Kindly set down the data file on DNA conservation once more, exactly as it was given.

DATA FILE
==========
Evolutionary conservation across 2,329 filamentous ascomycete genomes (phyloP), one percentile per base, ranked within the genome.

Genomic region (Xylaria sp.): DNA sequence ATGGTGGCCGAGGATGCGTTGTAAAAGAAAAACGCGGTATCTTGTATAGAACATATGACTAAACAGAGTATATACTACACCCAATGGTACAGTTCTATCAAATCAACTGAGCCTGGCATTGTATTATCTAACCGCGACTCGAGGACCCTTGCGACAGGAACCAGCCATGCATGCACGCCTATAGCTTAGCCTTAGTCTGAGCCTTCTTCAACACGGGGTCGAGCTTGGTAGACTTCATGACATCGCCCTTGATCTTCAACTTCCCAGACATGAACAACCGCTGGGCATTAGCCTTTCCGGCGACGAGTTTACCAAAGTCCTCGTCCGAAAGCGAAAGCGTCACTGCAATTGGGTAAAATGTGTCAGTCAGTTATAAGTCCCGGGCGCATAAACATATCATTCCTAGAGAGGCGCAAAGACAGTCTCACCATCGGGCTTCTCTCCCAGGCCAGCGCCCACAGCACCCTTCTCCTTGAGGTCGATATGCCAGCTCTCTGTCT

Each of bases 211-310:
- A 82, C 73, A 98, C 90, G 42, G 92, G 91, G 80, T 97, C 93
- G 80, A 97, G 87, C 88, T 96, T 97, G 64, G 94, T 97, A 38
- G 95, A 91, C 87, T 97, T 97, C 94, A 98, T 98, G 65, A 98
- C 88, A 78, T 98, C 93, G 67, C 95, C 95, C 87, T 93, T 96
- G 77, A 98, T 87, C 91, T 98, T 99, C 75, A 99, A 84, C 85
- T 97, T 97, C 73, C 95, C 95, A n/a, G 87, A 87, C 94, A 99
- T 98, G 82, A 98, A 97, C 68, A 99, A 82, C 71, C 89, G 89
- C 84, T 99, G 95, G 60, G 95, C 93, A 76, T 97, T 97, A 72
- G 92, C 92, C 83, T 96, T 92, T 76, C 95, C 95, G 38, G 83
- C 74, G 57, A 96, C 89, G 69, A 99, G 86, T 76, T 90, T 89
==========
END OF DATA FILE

Evolutionary conservation across 2,329 filamentous ascomycete genomes (phyloP), one percentile per base, ranked within the genome.

Genomic region (Xylaria sp.): DNA sequence ATGGTGGCCGAGGATGCGTTGTAAAAGAAAAACGCGGTATCTTGTATAGAACATATGACTAAACAGAGTATATACTACACCCAATGGTACAGTTCTATCAAATCAACTGAGCCTGGCATTGTATTATCTAACCGCGACTCGAGGACCCTTGCGACAGGAACCAGCCATGCATGCACGCCTATAGCTTAGCCTTAGTCTGAGCCTTCTTCAACACGGGGTCGAGCTTGGTAGACTTCATGACATCGCCCTTGATCTTCAACTTCCCAGACATGAACAACCGCTGGGCATTAGCCTTTCCGGCGACGAGTTTACCAAAGTCCTCGTCCGAAAGCGAAAGCGTCACTGCAATTGGGTAAAATGTGTCAGTCAGTTATAAGTCCCGGGCGCATAAACATATCATTCCTAGAGAGGCGCAAAGACAGTCTCACCATCGGGCTTCTCTCCCAGGCCAGCGCCCACAGCACCCTTCTCCTTGAGGTCGATATGCCAGCTCTCTGTCT

Each of bases 211-310:
- A 82, C 73, A 98, C 90, G 42, G 92, G 91, G 80, T 97, C 93
- G 80, A 97, G 87, C 88, T 96, T 97, G 64, G 94, T 97, A 38
- G 95, A 91, C 87, T 97, T 97, C 94, A 98, T 98, G 65, A 98
- C 88, A 78, T 98, C 93, G 67, C 95, C 95, C 87, T 93, T 96
- G 77, A 98, T 87, C 91, T 98, T 99, C 75, A 99, A 84, C 85
- T 97, T 97, C 73, C 95, C 95, A n/a, G 87, A 87, C 94, A 99
- T 98, G 82, A 98, A 97, C 68, A 99, A 82, C 71, C 89, G 89
- C 84, T 99, G 95, G 60, G 95, C 93, A 76, T 97, T 97, A 72
- G 92, C 92, C 83, T 96, T 92, T 76, C 95, C 95, G 38, G 83
- C 74, G 57, A 96, C 89, G 69, A 99, G 86, T 76, T 90, T 89